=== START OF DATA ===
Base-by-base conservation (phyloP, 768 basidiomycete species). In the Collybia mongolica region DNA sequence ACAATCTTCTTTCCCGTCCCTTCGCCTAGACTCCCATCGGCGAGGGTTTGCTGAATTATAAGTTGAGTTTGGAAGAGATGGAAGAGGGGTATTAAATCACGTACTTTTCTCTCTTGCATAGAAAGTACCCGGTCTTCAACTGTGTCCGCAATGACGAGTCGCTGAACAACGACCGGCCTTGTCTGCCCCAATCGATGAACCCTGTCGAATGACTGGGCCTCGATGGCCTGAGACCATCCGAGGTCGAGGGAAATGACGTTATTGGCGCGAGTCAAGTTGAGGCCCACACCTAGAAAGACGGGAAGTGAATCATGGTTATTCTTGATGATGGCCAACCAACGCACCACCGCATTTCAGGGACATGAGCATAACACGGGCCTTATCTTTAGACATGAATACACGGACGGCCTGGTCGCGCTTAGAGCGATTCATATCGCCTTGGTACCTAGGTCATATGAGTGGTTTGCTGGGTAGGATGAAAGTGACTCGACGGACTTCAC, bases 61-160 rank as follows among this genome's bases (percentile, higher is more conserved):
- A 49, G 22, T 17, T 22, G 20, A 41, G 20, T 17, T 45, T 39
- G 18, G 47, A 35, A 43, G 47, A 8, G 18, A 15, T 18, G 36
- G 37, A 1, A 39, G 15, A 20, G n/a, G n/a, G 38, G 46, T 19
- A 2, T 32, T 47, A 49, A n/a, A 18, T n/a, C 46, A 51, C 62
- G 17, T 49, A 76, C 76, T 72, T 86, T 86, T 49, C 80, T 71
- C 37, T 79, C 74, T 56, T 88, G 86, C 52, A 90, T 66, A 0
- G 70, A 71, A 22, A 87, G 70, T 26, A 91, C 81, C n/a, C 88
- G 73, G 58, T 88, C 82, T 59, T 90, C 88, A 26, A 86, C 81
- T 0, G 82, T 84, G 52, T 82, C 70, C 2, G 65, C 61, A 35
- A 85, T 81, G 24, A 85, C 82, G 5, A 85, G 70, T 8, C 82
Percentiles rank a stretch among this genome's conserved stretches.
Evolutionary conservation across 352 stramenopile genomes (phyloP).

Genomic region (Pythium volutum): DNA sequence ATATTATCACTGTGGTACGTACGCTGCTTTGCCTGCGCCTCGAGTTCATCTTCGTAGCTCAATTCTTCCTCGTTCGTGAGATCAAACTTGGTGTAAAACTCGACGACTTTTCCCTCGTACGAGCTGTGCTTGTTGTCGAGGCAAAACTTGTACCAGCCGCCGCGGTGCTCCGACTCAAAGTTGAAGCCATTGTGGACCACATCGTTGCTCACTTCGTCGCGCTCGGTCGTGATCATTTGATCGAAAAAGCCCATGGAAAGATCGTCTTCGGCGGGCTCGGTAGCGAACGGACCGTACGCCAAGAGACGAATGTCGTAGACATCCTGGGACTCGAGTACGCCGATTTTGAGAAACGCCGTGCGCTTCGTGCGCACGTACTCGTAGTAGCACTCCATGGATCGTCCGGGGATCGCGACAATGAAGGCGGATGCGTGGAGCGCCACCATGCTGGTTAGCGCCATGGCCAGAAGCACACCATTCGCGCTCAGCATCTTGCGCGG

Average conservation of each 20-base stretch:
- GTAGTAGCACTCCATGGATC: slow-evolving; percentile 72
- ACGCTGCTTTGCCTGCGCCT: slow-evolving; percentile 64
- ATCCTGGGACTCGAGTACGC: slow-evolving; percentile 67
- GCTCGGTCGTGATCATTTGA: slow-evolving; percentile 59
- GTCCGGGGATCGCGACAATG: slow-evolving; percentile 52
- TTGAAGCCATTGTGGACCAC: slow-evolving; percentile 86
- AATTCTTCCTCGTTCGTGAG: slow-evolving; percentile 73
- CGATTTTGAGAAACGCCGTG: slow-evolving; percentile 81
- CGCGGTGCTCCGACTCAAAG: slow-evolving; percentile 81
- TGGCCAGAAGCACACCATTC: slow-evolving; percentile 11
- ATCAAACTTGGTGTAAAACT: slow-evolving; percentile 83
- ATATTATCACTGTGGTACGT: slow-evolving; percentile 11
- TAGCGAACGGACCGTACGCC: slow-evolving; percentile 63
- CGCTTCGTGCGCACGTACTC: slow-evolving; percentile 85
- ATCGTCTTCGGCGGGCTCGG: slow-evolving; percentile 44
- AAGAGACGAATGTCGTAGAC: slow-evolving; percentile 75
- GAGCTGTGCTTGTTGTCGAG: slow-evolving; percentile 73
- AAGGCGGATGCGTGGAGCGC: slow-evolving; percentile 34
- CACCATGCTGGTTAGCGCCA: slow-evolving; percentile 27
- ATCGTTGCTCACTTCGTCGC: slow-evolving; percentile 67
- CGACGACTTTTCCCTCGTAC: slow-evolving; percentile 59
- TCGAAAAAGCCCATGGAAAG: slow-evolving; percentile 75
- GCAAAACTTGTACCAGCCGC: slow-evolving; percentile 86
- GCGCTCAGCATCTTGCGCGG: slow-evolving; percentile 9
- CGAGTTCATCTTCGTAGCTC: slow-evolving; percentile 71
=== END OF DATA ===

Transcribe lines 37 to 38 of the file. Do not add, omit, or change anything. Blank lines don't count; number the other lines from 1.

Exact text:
- TCGAAAAAGCCCATGGAAAG: slow-evolving; percentile 75
- GCAAAACTTGTACCAGCCGC: slow-evolving; percentile 86